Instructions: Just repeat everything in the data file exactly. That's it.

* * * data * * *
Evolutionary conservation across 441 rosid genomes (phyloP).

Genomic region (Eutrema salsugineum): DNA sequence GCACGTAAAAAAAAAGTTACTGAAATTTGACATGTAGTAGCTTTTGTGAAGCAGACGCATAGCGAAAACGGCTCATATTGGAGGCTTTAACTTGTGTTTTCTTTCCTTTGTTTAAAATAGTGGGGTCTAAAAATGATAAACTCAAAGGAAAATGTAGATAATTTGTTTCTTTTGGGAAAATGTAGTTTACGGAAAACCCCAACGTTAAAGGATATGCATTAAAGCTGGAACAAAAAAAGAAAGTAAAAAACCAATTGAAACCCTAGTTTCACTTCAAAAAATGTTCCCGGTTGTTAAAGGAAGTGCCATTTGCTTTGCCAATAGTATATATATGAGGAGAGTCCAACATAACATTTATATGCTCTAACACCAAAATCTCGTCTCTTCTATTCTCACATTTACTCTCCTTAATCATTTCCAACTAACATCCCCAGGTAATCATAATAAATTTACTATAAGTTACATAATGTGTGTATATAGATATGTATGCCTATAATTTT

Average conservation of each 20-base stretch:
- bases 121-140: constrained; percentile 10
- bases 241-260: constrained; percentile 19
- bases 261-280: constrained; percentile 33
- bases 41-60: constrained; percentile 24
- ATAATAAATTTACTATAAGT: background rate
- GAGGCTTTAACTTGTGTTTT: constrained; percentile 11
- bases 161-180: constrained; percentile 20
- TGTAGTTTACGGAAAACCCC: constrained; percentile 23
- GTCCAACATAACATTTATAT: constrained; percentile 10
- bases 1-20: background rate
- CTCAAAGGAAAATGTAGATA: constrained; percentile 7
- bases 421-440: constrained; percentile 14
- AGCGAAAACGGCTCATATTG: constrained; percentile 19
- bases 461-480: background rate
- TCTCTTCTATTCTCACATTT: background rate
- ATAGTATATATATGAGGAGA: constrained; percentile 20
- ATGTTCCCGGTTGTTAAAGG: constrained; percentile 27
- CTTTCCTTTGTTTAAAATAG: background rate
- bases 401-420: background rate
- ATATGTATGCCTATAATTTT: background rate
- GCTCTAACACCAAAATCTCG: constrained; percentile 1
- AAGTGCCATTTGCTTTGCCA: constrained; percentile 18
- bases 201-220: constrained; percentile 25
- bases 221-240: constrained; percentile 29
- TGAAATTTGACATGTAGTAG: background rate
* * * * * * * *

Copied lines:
Evolutionary conservation across 441 rosid genomes (phyloP).

Genomic region (Eutrema salsugineum): DNA sequence GCACGTAAAAAAAAAGTTACTGAAATTTGACATGTAGTAGCTTTTGTGAAGCAGACGCATAGCGAAAACGGCTCATATTGGAGGCTTTAACTTGTGTTTTCTTTCCTTTGTTTAAAATAGTGGGGTCTAAAAATGATAAACTCAAAGGAAAATGTAGATAATTTGTTTCTTTTGGGAAAATGTAGTTTACGGAAAACCCCAACGTTAAAGGATATGCATTAAAGCTGGAACAAAAAAAGAAAGTAAAAAACCAATTGAAACCCTAGTTTCACTTCAAAAAATGTTCCCGGTTGTTAAAGGAAGTGCCATTTGCTTTGCCAATAGTATATATATGAGGAGAGTCCAACATAACATTTATATGCTCTAACACCAAAATCTCGTCTCTTCTATTCTCACATTTACTCTCCTTAATCATTTCCAACTAACATCCCCAGGTAATCATAATAAATTTACTATAAGTTACATAATGTGTGTATATAGATATGTATGCCTATAATTTT

Average conservation of each 20-base stretch:
- bases 121-140: constrained; percentile 10
- bases 241-260: constrained; percentile 19
- bases 261-280: constrained; percentile 33
- bases 41-60: constrained; percentile 24
- ATAATAAATTTACTATAAGT: background rate
- GAGGCTTTAACTTGTGTTTT: constrained; percentile 11
- bases 161-180: constrained; percentile 20
- TGTAGTTTACGGAAAACCCC: constrained; percentile 23
- GTCCAACATAACATTTATAT: constrained; percentile 10
- bases 1-20: background rate
- CTCAAAGGAAAATGTAGATA: constrained; percentile 7
- bases 421-440: constrained; percentile 14
- AGCGAAAACGGCTCATATTG: constrained; percentile 19
- bases 461-480: background rate
- TCTCTTCTATTCTCACATTT: background rate
- ATAGTATATATATGAGGAGA: constrained; percentile 20
- ATGTTCCCGGTTGTTAAAGG: constrained; percentile 27
- CTTTCCTTTGTTTAAAATAG: background rate
- bases 401-420: background rate
- ATATGTATGCCTATAATTTT: background rate
- GCTCTAACACCAAAATCTCG: constrained; percentile 1
- AAGTGCCATTTGCTTTGCCA: constrained; percentile 18
- bases 201-220: constrained; percentile 25
- bases 221-240: constrained; percentile 29
- TGAAATTTGACATGTAGTAG: background rate